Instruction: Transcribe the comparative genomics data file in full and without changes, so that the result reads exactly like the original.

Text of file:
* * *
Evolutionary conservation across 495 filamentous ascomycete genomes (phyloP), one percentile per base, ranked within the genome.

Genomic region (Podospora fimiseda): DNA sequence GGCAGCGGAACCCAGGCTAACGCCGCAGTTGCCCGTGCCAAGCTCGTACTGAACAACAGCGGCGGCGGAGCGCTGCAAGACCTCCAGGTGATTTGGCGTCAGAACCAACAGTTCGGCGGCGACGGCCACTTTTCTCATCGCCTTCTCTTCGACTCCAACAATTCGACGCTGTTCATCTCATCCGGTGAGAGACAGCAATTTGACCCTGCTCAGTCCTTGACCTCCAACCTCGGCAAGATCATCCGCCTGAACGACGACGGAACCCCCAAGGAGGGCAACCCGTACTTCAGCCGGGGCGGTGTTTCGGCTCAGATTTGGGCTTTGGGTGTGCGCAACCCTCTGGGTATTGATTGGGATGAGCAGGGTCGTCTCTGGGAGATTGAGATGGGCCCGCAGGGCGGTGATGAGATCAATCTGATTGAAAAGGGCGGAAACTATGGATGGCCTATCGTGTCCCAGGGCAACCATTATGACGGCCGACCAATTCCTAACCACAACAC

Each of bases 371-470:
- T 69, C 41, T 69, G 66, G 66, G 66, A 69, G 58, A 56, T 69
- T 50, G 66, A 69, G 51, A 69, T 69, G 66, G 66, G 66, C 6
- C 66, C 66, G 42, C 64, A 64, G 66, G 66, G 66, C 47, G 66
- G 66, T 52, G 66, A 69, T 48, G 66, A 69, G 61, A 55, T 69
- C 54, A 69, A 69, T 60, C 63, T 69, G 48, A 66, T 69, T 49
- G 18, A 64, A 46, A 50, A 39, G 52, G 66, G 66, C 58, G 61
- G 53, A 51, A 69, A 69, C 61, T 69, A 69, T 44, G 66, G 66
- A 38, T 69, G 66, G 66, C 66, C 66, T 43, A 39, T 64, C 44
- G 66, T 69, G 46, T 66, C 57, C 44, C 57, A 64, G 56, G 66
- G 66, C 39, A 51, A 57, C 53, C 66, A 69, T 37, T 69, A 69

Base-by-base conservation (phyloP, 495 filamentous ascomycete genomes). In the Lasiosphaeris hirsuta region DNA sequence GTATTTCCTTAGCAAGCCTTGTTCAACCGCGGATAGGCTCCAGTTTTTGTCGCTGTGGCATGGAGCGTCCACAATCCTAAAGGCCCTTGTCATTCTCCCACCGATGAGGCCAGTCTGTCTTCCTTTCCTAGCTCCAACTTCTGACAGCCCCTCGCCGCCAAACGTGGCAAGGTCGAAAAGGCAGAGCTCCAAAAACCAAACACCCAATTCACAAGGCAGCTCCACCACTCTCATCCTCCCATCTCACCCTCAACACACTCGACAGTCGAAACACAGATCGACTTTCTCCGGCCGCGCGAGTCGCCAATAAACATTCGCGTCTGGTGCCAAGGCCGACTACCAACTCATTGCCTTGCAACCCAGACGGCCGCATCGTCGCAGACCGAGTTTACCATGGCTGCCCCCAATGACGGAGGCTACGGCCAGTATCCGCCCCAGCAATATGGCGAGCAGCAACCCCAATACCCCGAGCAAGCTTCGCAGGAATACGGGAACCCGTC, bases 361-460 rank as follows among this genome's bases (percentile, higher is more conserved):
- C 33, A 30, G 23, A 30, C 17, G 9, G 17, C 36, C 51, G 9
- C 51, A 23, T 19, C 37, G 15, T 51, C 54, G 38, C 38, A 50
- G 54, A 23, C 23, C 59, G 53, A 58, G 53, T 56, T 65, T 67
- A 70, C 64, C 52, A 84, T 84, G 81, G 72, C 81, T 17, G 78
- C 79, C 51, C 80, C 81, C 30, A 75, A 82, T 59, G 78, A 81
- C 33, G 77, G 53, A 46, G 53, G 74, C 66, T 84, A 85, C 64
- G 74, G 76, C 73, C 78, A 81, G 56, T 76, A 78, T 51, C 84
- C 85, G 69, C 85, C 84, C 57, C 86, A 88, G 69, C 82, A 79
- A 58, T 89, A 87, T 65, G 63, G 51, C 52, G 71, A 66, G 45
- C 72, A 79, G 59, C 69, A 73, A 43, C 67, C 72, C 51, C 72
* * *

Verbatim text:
Evolutionary conservation across 495 filamentous ascomycete genomes (phyloP), one percentile per base, ranked within the genome.

Genomic region (Podospora fimiseda): DNA sequence GGCAGCGGAACCCAGGCTAACGCCGCAGTTGCCCGTGCCAAGCTCGTACTGAACAACAGCGGCGGCGGAGCGCTGCAAGACCTCCAGGTGATTTGGCGTCAGAACCAACAGTTCGGCGGCGACGGCCACTTTTCTCATCGCCTTCTCTTCGACTCCAACAATTCGACGCTGTTCATCTCATCCGGTGAGAGACAGCAATTTGACCCTGCTCAGTCCTTGACCTCCAACCTCGGCAAGATCATCCGCCTGAACGACGACGGAACCCCCAAGGAGGGCAACCCGTACTTCAGCCGGGGCGGTGTTTCGGCTCAGATTTGGGCTTTGGGTGTGCGCAACCCTCTGGGTATTGATTGGGATGAGCAGGGTCGTCTCTGGGAGATTGAGATGGGCCCGCAGGGCGGTGATGAGATCAATCTGATTGAAAAGGGCGGAAACTATGGATGGCCTATCGTGTCCCAGGGCAACCATTATGACGGCCGACCAATTCCTAACCACAACAC

Each of bases 371-470:
- T 69, C 41, T 69, G 66, G 66, G 66, A 69, G 58, A 56, T 69
- T 50, G 66, A 69, G 51, A 69, T 69, G 66, G 66, G 66, C 6
- C 66, C 66, G 42, C 64, A 64, G 66, G 66, G 66, C 47, G 66
- G 66, T 52, G 66, A 69, T 48, G 66, A 69, G 61, A 55, T 69
- C 54, A 69, A 69, T 60, C 63, T 69, G 48, A 66, T 69, T 49
- G 18, A 64, A 46, A 50, A 39, G 52, G 66, G 66, C 58, G 61
- G 53, A 51, A 69, A 69, C 61, T 69, A 69, T 44, G 66, G 66
- A 38, T 69, G 66, G 66, C 66, C 66, T 43, A 39, T 64, C 44
- G 66, T 69, G 46, T 66, C 57, C 44, C 57, A 64, G 56, G 66
- G 66, C 39, A 51, A 57, C 53, C 66, A 69, T 37, T 69, A 69

Base-by-base conservation (phyloP, 495 filamentous ascomycete genomes). In the Lasiosphaeris hirsuta region DNA sequence GTATTTCCTTAGCAAGCCTTGTTCAACCGCGGATAGGCTCCAGTTTTTGTCGCTGTGGCATGGAGCGTCCACAATCCTAAAGGCCCTTGTCATTCTCCCACCGATGAGGCCAGTCTGTCTTCCTTTCCTAGCTCCAACTTCTGACAGCCCCTCGCCGCCAAACGTGGCAAGGTCGAAAAGGCAGAGCTCCAAAAACCAAACACCCAATTCACAAGGCAGCTCCACCACTCTCATCCTCCCATCTCACCCTCAACACACTCGACAGTCGAAACACAGATCGACTTTCTCCGGCCGCGCGAGTCGCCAATAAACATTCGCGTCTGGTGCCAAGGCCGACTACCAACTCATTGCCTTGCAACCCAGACGGCCGCATCGTCGCAGACCGAGTTTACCATGGCTGCCCCCAATGACGGAGGCTACGGCCAGTATCCGCCCCAGCAATATGGCGAGCAGCAACCCCAATACCCCGAGCAAGCTTCGCAGGAATACGGGAACCCGTC, bases 361-460 rank as follows among this genome's bases (percentile, higher is more conserved):
- C 33, A 30, G 23, A 30, C 17, G 9, G 17, C 36, C 51, G 9
- C 51, A 23, T 19, C 37, G 15, T 51, C 54, G 38, C 38, A 50
- G 54, A 23, C 23, C 59, G 53, A 58, G 53, T 56, T 65, T 67
- A 70, C 64, C 52, A 84, T 84, G 81, G 72, C 81, T 17, G 78
- C 79, C 51, C 80, C 81, C 30, A 75, A 82, T 59, G 78, A 81
- C 33, G 77, G 53, A 46, G 53, G 74, C 66, T 84, A 85, C 64
- G 74, G 76, C 73, C 78, A 81, G 56, T 76, A 78, T 51, C 84
- C 85, G 69, C 85, C 84, C 57, C 86, A 88, G 69, C 82, A 79
- A 58, T 89, A 87, T 65, G 63, G 51, C 52, G 71, A 66, G 45
- C 72, A 79, G 59, C 69, A 73, A 43, C 67, C 72, C 51, C 72